The Nigerian National Petroleum Corporation on Wednesday announced that it would build power generating plants with combined capacity for 4,600 megawatts in Abuja, Kaduna and Kano states.
It said the resolve to invest in the power plants was due to the recently approved contract for the construction of the Ajaokuta-Abuja-Kaduna-Kano Gas Pipeline, also known as the AKK Pipeline.
The Group Managing Director, NNPC, Maikanti Baru, who disclosed this during a courtesy call on him in Abuja by the Niger State Governor, Abubakar Bello, noted that the corporation, in partnership with private investors, would build the power generating plants to support the Federal Government’s effort to provide stable electricity across the country.
He was quoted in a statement as saying, “As part of the drive to establish power plants to augment the power supply to the nation, the Federal Executive Council has recently approved the AKK Gas Pipeline project to be financed through public-private partnership.
“The project comes with other auxiliary ones, which include 1,350MW, 900MW and 2,350MW of power generation plants in Abuja, Kaduna and Kano, respectively.”
He said the NNPC and the private investors would also build fertilizer plants in some parts of the country, one of which would be located at Izzon, Niger State.
Baru informed the visitors that in line with the presidential mandate on oil exploration in all the frontier basins, the corporation was well-focused on exploration in the Bida Basin and would carry out the job professionally.
“We have contracted the geological mapping of the Bida Basin to the Ibrahim Babangida University, Lapai, and the job will be completed in three months,” he stated.
He explained that once the geological mapping was completed, the NNPC’s Integrated Data Services Limited would be engaged to carry out the other aspects of the seismic activities, which would be completed by July 2018.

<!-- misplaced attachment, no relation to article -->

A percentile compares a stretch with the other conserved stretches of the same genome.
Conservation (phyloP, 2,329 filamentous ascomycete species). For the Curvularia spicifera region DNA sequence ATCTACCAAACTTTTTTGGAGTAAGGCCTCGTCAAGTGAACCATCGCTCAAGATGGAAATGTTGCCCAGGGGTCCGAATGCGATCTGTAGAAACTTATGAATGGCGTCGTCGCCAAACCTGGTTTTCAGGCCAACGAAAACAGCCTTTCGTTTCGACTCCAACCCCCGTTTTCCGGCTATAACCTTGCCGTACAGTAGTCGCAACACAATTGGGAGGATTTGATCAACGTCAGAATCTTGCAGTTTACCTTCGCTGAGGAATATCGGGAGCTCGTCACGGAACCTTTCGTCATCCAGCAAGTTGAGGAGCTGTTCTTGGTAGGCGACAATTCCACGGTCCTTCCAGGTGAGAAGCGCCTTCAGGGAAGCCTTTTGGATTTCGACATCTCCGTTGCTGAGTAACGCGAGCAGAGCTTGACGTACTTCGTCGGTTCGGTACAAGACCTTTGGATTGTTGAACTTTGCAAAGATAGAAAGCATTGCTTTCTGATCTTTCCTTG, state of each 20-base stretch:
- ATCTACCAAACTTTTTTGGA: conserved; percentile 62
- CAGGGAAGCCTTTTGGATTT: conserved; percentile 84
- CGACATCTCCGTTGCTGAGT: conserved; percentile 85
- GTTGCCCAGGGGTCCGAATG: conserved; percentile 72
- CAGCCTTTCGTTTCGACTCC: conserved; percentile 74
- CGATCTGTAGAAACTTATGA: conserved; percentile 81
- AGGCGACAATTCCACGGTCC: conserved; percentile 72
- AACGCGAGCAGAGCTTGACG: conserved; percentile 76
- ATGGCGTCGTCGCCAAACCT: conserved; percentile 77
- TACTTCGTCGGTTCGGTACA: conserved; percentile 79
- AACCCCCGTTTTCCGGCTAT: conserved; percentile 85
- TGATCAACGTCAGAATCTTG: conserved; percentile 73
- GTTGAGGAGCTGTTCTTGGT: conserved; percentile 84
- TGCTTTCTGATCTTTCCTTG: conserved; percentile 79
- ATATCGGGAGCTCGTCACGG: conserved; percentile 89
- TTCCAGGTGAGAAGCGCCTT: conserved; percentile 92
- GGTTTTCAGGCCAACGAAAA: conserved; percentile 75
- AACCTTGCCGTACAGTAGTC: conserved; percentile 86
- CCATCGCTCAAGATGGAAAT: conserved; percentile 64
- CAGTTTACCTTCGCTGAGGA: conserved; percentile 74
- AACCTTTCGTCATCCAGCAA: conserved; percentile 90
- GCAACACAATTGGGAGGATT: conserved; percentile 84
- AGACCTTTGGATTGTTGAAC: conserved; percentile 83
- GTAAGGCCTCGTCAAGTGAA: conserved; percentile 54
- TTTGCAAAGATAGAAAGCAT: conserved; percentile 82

Baru said the corporation would go into more detailed 2D seismic data acquisition in the Bida Basin by August 2018, to be followed by an Environmental Impact Assessment in order to establish what the baseline was, which would signify the need or otherwise for the deployment of 3D acquisition facilities.
As part of efforts to decongest the highways, the GMD said the NNPC would encourage private investors to build tanker parking facilities around the Minna Depot, Suleja Depot, Tegina and Mokwa, among others, and charge the users of the facilities appropriately.
Baru explained that talks were ongoing with the Federal Ministry of Power, Works and Housing to reintroduce weighbridges on the highways in order to check the issue of excessive loading by tankers above the recommended 46,000 tonnes gross weight.
He said the NNPC, on its part, had already directed all its depots nationwide to stop loading tankers with loading capacities above 40,000 litres.
In his remarks, Bello said the essence of the visit was to get first-hand information on the NNPC’s plans for oil exploration in the Bida Basin and to solicit the corporation’s support in finding alternative parking spaces for tankers along the highways and communities in the state.